Bilateral relations

Switzerland and Côte d'Ivoire have maintained good bilateral relations since Côte d'Ivoire gained independence in 1960. Switzerland has made an important contribution as an investor to the country's development, particularly in the food and infrastructure sectors, and also plays an important role in scientific cooperation.

Key aspects of diplomatic relations

Switzerland has defined a strategy for sub-Saharan Africa for the period 2021–24.

The Federal Council's Sub-Saharan Africa Strategy 2021–24 categorises Côte d'Ivoire as having a lion economy, meaning that it is one of the African countries that harbour high economic potential, particularly in terms of investment and trade, and are characterised by dynamic growth.

Bilateral relations focus on the economy, scientific cooperation, and migration cooperation.

Sub-Saharan Africa Strategy 2021–24 (PDF, 48 Pages, 3.1 MB, English)

Treaty database


Economic cooperation

Switzerland and Côte d'Ivoire enjoy good bilateral trade relations. The trade volume is several hundred million Swiss francs and some thirty Swiss companies are present there, active in a wide range of sectors.

SECO recognised the challenges facing the cocoa sector and, in 2017, launched the "Swiss Platform for Sustainable Cocoa" to strengthen the sector's sustainability, with the goal of ensuring that by 2025, 80% of imported cocoa stems from socially, environmentally and economically sustainable production.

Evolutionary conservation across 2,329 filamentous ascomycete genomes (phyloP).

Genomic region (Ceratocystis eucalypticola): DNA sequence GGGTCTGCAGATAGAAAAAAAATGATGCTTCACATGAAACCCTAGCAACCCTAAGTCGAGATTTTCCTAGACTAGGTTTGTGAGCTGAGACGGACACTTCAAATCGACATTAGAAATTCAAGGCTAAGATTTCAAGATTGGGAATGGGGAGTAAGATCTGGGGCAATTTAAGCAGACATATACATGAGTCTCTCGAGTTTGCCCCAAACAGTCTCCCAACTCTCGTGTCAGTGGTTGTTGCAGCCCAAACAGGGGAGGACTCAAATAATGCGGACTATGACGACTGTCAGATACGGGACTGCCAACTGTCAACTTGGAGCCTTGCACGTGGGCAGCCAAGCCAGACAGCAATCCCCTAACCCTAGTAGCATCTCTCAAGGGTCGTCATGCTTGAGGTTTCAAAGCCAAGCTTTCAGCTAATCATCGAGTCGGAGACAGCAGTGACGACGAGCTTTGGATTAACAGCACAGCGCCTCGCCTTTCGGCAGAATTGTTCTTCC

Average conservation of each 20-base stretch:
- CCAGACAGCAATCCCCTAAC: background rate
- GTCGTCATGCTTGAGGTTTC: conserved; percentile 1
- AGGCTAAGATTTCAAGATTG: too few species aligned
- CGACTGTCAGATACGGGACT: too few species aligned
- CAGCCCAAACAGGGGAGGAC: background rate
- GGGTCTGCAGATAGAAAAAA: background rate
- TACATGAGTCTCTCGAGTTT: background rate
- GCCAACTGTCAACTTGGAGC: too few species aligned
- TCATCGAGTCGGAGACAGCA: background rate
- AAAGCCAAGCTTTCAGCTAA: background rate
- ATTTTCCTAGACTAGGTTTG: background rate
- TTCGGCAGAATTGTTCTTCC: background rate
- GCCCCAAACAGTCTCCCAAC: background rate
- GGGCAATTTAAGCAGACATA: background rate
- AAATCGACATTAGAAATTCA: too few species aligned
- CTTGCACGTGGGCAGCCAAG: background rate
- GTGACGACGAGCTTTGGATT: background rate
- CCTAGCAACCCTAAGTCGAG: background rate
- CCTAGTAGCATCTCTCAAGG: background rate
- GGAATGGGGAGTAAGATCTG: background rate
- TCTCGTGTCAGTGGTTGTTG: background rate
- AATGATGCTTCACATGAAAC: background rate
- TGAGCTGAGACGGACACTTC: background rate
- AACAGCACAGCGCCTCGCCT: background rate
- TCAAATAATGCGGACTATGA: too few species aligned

Trade promotion, Switzerland Global Enterprise SGE

Cooperation in education, research and innovation

The Swiss Center for Scientific Research in Côte d'Ivoire (CSRS) in Abidjan is an important actor in tropical research. It celebrated its 70th anniversary in 2021.

Researchers who are citizens of Côte d'Ivoire can apply to the State Secretariat for Education, Research and Innovation (SERI) for Swiss Government Excellence Scholarships.

Swiss Government Excellence Scholarships for Foreign Scholars and Artists (SERI)

Measures to promote peace and human security

Following the crisis of the 2000s, Switzerland supported various projects to assist the peace and reconciliation process in Côte d'Ivoire. Within the framework of the United Nations Operation in Côte d'Ivoire (UNOCI), it sent experts to develop and support the country's police force.

Preventing violent extremism (PVE) is a priority of Switzerland's foreign policy. The FDFA is working with its partners to eliminate the causes of violent extremism and to promote a global response that builds more peaceful societies. To this end, the FDFA organised a regional conference on this topic in 2019.

Swiss citizens in Côte d'Ivoire

According to statistics on the Swiss abroad, 254 Swiss citizens were living in Côte d'Ivoire at the end of 2020 and 1,682 Ivorian citizens were living in Switzerland.

History of bilateral relations

Switzerland recognised the independence of Côte d'Ivoire on 7 August 1960 and opened an embassy in Abidjan in 1961. A vice consulate had already been operating there since 1952. From 1962 onwards, political stability and economic prospects made it possible to conclude a number of bilateral agreements in the areas of trade, investment protection and technical cooperation.

Between 1984 and 1990, five bilateral agreements on the revaluation of Côte d'Ivoire's debt (CHF 360 million) were concluded between the two countries. In 1991, Switzerland granted a mixed credit of CHF 34 million for the renovation of five hydropower plants.

Côte d’Ivoire, Historical Dictionary of Switzerland (de, fr, it)

Diplomatic documents of Switzerland, Dodis